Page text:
This surgery is being self-funded because the tumour is in an eloquent area of her brain, the parietal lobe, motor strip and sensory strip in the right side of her brain, she needs an awake craniotomy and intraoperative MRI to remove as much as safely possible. For 6 years she has been under the care of a team in Scotland. At the start of this process it was classed as inoperable, said if they touched it, she could have a stroke. They did offer to do a biopsy and radiation a few years ago but a biopsy doesn’t give an accurate representation of the pathology of the tumour, the small part removed could be a grade 2, a few mm away of the area left could be a grade 3. Early treatment of radiation could cause problems with cognition, memory, further tumours and a number of other problems. The decision was made to watch and wait, with 6 monthly MRI scans. This seems an easy thing to do but it isn’t. It’s not easy to leave a tumour in place in the brain, watching as it continuously grows, albeit slowly, living life in 6 monthly increments knowing at some point it will change to a higher grade, grow faster and inevitably end your life. Pam got a second opinion from a neurosurgeon in London who was recommended by a brain tumour charity. She was told they could remove 90% of her tumour, but she will need to be awake for the surgery so he knows when to stop, so he can see her left hand and foot move and have her talking throughout the surgery which will reduce the risk of damage to her left side and reduce the risks of damage to the left side of her face and ability to talk and swallow. The surgery is high risk at this time but in reality leaving the tumour in place to invade further brain tissue will be even higher risk as they are just waiting for it to change to a higher grade. Going by MRI scans, they suspect that it is an astrocytoma grade 2, but this won’t be confirmed until they do the pathology of the tumour, it could be a higher grade, ogliodendroglioma or another type of glioma. The hospital she is going to does a large number of awake craniotomies and they also have a 3D MRI scanner to locate the exact location of the tumour before surgery, an intra-operative MRI scanner in the theatre, will help to check how much of the tumour has been removed, if there is more that is to be removed before closing up the skull. As from Oct ‘17, the tumour has been growing more than it has been during the 6 months since that last scan. Now is the time to do it. She has asked if the NHS could pay for the operation in England, but as the NHS is devolved in Scotland, they said no, she was born in Scotland, lived there all her life, we are supposed to be better together and all that but they said no even though surgery needs to be done, irrespective of location. So this is how we are trying to fund the operation ourselves. It’s very expensive and certainly not an amount of money she has without selling her home and downsizing. The stress of the pending surgery is enough without having to sell her home and move house on top of that, the tumour is growing and could change grade at any time, if it hasn’t already, so basically a ticking time bomb. To make matters worse Pam also has been diagnosed with MS, she has had to come off her disease modifying drug for the surgery so she is at risk of an MS relapse. The surgery isn’t curative as it will grow back and possibly at a higher grade, but it will buy her more time, create space for the tumour to grow as opposed to invading further brain tissue. The surgery will also buy time for Pam to spend with her family especially her 10 year old daughter and 7 year old granddaughter on whom the effect could be high at such a vulnerable age.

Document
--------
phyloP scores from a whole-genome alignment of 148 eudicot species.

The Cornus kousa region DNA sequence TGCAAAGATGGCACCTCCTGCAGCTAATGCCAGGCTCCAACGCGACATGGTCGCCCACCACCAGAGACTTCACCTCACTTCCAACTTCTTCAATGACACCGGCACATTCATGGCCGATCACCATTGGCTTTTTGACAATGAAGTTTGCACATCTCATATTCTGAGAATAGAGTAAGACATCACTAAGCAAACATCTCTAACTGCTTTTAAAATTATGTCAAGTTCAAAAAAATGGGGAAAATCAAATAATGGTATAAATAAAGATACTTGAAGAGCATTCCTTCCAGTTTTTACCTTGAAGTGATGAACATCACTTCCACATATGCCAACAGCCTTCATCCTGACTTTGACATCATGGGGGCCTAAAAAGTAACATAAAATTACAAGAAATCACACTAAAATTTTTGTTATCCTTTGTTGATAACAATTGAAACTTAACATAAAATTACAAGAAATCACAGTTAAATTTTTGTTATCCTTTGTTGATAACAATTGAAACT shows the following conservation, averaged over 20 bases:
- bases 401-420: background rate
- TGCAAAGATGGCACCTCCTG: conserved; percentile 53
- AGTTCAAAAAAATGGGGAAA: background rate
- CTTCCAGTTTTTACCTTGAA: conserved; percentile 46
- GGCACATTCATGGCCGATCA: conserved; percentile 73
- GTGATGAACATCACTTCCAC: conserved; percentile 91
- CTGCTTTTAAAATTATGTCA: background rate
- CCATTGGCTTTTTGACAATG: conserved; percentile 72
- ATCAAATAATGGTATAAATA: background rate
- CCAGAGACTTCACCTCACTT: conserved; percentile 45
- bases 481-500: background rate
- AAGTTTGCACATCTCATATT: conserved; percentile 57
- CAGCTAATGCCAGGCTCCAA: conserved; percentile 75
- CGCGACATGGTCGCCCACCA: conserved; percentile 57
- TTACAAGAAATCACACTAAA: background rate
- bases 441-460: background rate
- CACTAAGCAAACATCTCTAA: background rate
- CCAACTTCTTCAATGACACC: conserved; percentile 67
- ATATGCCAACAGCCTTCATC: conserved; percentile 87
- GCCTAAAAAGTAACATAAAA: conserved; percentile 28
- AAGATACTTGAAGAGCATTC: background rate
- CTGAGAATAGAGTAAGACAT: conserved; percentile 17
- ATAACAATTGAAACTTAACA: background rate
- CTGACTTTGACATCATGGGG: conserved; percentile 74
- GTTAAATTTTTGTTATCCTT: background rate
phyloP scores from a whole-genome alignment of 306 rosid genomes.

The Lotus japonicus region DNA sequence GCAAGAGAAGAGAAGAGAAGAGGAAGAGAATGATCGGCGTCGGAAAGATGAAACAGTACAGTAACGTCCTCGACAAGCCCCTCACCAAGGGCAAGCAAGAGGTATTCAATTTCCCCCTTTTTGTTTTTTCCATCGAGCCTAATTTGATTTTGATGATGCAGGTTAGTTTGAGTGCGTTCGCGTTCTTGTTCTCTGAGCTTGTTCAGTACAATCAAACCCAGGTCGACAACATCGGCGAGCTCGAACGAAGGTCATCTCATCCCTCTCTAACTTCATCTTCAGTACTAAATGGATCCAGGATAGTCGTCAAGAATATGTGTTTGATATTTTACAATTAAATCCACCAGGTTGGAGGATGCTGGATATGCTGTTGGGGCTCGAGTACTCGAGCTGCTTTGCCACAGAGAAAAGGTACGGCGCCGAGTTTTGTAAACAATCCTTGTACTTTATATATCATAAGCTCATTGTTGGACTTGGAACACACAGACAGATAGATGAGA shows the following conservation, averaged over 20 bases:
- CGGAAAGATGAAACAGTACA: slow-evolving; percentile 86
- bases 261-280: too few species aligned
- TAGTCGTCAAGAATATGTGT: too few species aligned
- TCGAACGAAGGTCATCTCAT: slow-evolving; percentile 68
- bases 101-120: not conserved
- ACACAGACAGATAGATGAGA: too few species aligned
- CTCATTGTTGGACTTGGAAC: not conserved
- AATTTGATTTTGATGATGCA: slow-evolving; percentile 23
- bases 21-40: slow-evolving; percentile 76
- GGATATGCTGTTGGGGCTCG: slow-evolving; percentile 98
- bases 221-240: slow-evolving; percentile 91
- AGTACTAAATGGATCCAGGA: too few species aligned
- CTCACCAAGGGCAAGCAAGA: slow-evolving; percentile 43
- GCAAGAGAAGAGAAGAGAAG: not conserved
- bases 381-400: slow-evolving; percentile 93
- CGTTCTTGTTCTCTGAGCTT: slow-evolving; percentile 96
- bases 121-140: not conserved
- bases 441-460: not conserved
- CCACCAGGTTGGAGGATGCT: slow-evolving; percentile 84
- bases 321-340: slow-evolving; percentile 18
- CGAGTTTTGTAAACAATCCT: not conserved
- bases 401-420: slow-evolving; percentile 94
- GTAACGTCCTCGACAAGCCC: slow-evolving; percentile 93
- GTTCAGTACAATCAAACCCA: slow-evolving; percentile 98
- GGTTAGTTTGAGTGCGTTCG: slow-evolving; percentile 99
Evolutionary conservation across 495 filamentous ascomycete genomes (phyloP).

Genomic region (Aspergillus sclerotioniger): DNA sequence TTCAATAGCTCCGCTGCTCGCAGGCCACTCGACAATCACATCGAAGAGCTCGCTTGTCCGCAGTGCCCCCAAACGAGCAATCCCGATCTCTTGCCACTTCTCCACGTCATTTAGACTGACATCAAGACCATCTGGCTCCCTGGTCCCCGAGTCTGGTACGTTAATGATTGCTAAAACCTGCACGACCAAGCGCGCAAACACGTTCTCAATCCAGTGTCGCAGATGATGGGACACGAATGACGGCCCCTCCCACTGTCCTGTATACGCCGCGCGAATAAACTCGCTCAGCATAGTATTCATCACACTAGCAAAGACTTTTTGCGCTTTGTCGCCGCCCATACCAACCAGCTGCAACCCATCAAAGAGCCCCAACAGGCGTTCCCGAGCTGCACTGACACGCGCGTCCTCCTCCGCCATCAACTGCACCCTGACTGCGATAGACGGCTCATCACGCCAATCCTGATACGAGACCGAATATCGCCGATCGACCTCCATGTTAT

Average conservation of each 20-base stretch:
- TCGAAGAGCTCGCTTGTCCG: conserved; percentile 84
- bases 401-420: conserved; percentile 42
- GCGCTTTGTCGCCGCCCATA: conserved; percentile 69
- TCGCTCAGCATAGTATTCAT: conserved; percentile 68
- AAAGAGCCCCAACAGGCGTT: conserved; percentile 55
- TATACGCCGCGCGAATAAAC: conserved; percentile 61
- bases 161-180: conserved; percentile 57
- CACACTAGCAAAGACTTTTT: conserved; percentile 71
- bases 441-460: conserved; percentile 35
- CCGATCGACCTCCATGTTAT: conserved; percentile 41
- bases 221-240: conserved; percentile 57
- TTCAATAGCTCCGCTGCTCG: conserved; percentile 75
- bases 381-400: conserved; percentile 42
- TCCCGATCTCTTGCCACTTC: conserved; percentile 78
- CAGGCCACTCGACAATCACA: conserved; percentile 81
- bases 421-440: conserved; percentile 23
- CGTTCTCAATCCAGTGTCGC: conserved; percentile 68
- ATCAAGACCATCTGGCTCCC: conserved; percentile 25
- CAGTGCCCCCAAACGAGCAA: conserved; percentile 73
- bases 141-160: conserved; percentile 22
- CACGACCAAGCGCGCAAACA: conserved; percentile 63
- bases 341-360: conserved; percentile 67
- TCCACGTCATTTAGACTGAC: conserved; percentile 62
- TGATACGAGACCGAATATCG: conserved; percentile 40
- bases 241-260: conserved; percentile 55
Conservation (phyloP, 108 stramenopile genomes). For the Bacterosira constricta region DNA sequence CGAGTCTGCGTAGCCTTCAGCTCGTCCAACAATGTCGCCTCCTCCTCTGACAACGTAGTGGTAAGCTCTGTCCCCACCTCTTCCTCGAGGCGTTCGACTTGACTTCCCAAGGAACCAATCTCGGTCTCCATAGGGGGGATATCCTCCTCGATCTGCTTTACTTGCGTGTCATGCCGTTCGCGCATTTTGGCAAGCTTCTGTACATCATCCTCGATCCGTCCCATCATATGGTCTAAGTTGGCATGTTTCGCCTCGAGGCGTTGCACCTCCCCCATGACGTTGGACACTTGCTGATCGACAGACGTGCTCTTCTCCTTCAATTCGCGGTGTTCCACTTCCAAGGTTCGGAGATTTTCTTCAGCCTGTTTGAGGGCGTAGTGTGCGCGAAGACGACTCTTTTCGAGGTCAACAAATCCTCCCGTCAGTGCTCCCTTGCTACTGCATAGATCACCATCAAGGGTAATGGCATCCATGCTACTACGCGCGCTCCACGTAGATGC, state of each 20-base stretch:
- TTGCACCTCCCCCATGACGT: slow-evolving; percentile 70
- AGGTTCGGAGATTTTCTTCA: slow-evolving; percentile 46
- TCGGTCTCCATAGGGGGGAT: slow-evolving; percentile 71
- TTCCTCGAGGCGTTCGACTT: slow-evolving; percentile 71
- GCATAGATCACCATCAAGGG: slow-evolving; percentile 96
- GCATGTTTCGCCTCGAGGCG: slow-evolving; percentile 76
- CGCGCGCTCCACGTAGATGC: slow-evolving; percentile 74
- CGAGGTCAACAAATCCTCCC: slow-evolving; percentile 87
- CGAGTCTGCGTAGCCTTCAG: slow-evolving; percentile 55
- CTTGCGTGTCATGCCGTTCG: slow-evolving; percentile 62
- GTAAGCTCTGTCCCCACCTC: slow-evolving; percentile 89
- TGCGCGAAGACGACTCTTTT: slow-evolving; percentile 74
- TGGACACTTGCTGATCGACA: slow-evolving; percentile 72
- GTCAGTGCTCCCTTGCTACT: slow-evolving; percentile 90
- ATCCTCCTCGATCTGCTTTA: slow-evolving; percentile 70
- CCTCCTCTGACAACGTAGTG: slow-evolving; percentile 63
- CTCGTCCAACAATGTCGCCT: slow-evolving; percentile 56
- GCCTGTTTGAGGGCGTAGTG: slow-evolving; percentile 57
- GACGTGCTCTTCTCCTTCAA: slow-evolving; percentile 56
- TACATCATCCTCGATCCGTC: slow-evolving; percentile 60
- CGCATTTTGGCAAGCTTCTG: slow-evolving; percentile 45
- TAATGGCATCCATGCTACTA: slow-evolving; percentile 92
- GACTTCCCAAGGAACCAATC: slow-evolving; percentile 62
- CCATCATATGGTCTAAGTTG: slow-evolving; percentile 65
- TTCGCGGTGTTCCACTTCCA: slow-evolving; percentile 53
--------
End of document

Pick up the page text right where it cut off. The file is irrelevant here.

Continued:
The cost of this surgery is putting extreme financial pressure on the whole extended family and causing much stress at a time when Pammie needs to concentrate on the surgery ahead and getting better.
Every penny donated will help towards these very high medical costs. Please join me in helping the family and wishing Pam every success in her forthcoming surgery.
A little bit about her family
Pam is happily married to Ian, she has a 28 year old daughter Nikki, a 10 year old daughter Becky and a 7 year old granddaughter Caitlin. Pam worked in the electronics/aerospace industry for 11 years building satellites. She went on to work in the mental health field, teaching art/craft, keyboard lessons, one to one support and many more tasks involved in the role within a day centre for people with mental health issues. She became a childminder after the birth of her second daughter, so she could spend more time with Becky and still earn a living, where she cared for a number of children in the area. This is where I met Pam, she cared for my two sons. During this time, she went on to study child care and education at college, once qualified, she gained employment in a top local school as an Early Years Officer. It was at this time she was given the devastating diagnosis of a brain tumour. She continued to work in the school for another year, during this time she was given the additional diagnosis of Multiple Sclerosis, she had no quality of life outside of work as she was so fatigued and in debilitating pain. She had to make the difficult choice of giving up her work, to spend more time with her family, while she still could. Even with having these huge health issues she still tries to help others by volunteering in her daughters’ school assisting them to set up a library.
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